CORVALLIS, Ore. – The catastrophic damage of the 2004 Indian Ocean earthquake was mostly done within a few hours, but that was just the beginning of a different process that may take up to a decade or more to complete – the stabilization of new beaches and landforms in areas ravaged by this disaster.
In continued studies, researchers at Oregon State University and the U.S. Geological Survey are finding that the beaches may continue to shift and change for several more years, as the lands adjust both to the tsunami impacts and the sudden drop of some nearby land by three to six feet.
Meanwhile, some roads constructed in the push for recovery after the disaster already are being threatened by eroding beaches and lapping water. Houses have been rebuilt on stilts in areas that properly should now be considered ocean, not land. And beach experts are closely studying this process – not only to learn more, but to make sure that when the Pacific Northwest tries some day to recover from its own massive tsunami, the decisions will be informed by good science.
“In Banda Aceh, the city most severely hit by the tsunami, some people are using fill, raised roadbeds and stilts to build their homes in what is essentially an intertidal zone,” said Peter Ruggiero, an OSU assistant professor of geosciences. “It’s amazing the energy they are putting into this, but it is apparent that much of this land may just disappear. You can see palm trees in the ocean, on what used to be dry land. Right now some areas look like a little Venice.
“And with some regularity, when we were looking at a new highway in Indonesia that already needs rip-rap to prevent the ocean from claiming it, I was visualizing Highway 101 on the Oregon Coast,” Ruggiero said. “Our input may be too late to help the Indonesians in their recovery from this disaster, but hopefully we may learn a lot here that will some day help the U.S. recover from the tsunami in our future.”
There’s little realization, Ruggiero said, that after a tectonic and geologic event the magnitude of the one in Indonesia, the ocean will take years to adjust to a new equilibrium, one in which shorelines are largely stable and neither eroding or building. And predicting exactly what the ocean will give, and what it will take away, is a very new science – one that will get a major boost from what is now being learned during the Indonesian recovery. The research is being funded by the U.S. Geological Survey.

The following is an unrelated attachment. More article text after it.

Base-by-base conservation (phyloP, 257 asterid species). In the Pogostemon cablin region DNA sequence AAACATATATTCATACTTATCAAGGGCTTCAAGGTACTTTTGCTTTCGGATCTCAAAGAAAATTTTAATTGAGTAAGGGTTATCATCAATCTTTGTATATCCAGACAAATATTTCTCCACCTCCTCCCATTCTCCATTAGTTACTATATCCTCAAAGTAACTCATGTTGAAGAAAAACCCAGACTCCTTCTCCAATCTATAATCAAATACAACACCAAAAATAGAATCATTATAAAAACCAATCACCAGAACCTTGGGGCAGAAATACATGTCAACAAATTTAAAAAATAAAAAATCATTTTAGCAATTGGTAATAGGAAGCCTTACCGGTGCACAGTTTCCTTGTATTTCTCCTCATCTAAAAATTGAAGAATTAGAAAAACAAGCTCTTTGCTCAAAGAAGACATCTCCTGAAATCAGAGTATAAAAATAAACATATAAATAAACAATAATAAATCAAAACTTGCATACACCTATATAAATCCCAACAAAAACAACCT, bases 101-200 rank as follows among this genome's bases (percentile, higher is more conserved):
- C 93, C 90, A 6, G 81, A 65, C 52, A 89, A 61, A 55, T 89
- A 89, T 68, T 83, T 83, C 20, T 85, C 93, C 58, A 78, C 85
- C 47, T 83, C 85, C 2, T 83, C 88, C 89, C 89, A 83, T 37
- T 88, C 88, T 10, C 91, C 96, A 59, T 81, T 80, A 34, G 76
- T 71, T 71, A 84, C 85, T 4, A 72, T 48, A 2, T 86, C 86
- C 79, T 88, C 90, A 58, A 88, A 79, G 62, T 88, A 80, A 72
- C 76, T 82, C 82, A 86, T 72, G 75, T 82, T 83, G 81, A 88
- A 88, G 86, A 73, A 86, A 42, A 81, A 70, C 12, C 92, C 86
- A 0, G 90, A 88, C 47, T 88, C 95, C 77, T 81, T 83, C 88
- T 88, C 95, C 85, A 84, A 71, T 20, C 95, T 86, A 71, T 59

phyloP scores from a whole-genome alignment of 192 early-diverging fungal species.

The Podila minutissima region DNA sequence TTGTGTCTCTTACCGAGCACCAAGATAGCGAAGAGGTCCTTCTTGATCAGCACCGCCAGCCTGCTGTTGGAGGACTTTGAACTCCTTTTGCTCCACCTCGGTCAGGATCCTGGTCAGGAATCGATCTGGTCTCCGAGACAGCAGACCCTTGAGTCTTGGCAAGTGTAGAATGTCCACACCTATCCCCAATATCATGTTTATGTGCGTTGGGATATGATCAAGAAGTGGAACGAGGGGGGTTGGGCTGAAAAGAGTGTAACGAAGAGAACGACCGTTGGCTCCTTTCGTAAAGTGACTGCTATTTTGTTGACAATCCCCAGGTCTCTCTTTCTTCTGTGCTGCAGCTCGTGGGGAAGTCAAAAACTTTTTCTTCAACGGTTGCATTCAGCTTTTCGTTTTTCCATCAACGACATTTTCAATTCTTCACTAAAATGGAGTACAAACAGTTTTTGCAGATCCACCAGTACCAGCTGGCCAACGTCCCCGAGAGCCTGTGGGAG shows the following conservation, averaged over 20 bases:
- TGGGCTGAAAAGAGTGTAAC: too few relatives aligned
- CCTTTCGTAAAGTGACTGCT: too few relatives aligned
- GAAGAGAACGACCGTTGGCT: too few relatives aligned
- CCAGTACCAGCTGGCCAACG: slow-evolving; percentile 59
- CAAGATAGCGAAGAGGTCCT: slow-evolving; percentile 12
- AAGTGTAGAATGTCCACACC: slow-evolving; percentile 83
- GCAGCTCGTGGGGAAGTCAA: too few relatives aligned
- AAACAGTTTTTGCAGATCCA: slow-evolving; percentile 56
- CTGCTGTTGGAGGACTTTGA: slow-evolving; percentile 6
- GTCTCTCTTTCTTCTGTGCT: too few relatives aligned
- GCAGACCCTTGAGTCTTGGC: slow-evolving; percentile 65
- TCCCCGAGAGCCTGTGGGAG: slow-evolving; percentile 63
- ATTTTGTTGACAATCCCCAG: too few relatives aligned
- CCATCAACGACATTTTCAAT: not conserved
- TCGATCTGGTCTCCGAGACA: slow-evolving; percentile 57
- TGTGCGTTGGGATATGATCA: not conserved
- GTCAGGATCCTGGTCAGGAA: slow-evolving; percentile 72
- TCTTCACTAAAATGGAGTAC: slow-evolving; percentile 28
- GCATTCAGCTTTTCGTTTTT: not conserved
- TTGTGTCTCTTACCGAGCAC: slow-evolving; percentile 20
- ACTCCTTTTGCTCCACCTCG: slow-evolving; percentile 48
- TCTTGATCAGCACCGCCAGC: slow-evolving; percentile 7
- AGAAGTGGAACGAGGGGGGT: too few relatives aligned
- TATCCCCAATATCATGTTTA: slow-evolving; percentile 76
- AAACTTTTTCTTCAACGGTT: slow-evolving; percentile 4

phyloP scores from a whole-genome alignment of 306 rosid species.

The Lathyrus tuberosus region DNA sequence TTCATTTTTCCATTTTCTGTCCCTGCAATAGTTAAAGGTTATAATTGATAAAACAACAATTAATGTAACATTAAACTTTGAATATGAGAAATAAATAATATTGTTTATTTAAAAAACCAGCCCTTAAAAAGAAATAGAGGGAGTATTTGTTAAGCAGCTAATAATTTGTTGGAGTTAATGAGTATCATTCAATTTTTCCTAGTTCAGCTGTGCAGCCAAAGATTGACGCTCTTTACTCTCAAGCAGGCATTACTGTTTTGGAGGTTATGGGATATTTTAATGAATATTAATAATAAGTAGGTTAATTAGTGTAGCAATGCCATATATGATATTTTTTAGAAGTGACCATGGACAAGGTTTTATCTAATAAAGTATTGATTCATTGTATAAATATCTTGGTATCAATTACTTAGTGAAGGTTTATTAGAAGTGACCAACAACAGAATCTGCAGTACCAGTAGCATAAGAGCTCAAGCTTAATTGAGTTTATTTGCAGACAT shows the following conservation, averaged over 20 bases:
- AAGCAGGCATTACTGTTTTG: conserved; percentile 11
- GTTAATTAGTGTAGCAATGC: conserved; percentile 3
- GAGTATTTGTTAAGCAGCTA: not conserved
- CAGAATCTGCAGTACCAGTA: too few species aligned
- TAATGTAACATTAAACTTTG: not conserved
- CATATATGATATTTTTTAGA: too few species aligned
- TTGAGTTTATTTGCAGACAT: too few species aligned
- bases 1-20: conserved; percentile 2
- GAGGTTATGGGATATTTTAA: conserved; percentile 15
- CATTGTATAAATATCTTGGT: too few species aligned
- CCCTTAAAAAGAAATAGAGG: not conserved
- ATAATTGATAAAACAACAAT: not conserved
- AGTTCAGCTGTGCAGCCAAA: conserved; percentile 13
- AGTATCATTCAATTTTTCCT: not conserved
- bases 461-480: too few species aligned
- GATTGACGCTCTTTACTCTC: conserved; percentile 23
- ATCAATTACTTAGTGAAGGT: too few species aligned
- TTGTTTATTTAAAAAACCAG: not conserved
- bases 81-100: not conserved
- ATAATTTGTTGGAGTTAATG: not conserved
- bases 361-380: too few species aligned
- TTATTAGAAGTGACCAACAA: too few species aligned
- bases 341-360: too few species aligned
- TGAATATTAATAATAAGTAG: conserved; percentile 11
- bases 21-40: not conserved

“Never before with modern scientific monitoring tools have we been able to so rigorously study a tsunami disaster such as this, literally on film from the moment it occurred to many years later,” Ruggiero said. “There have already been some surprises in places, where we’ve found the sand being moved and then re-distributed, and we’ll find out more as we go. But this process is nowhere near complete yet.”
On Dec. 26, 2004, a 9.2 magnitude earthquake triggered one of the deadliest natural disasters in modern world history, which included tsunami waves that reached up to 100 feet high. The waves scoured the ocean floor with their enormous energy and deposited huge amounts of sand and debris some distances inland, while other material was stripped away and washed out to sea. More than 225,000 people died in 11 countries.
“We have been able to study both the ocean floor and the inland effects, and are monitoring changes through time,” Ruggiero said. “We’ve discovered sandbars created by the tsunami in some shallow ocean waters that otherwise would not be there, and they appear to be gradually rebuilding some of the beaches.”
But receiving less attention at the time of the disaster, Ruggiero said, was the subsidence of some nearby areas by three to six feet – a result of land that had been “pushed up” by a subduction zone for centuries, only to drop back down suddenly during the earthquake. This resulted in an instant change of sea level over broad areas of coastal Indonesia that is still working itself out.
“As a result of the coastal subsidence, we’re still seeing beaches in retreat, which may continue for some time,” Ruggiero said. “Spits and inlets will form. We’re going to try to understand the forces at work and make predictions about where the ultimate shoreline will be, then come back in later years and see if we were right or not. We should learn a lot from this process.”
That knowledge, he said, may help scientists not only to better understand past tsunamis, but also to assist in recovery from those yet to occur. And one of the prime candidates for such an event is the Pacific Northwest coast of the United States and Canada, where the Cascadia Subduction Zone is nearly a geologic twin to its Indonesian counterpart. It’s believed that this zone has had several subduction zone earthquakes in the past 1,000 years, the last of which may have occurred in 1700.
“We’re already learning, just from what we’ve observed in Indonesia, that you must be very cautious what setbacks to allow for new construction and rebuilding after a major tsunami or land subsidence,” Ruggiero said. “Hopefully we’ll be able to develop computer models that will allow us to predict the final shape of the shorelines with more accuracy. And those shores may be dramatically different that the ones we now have.”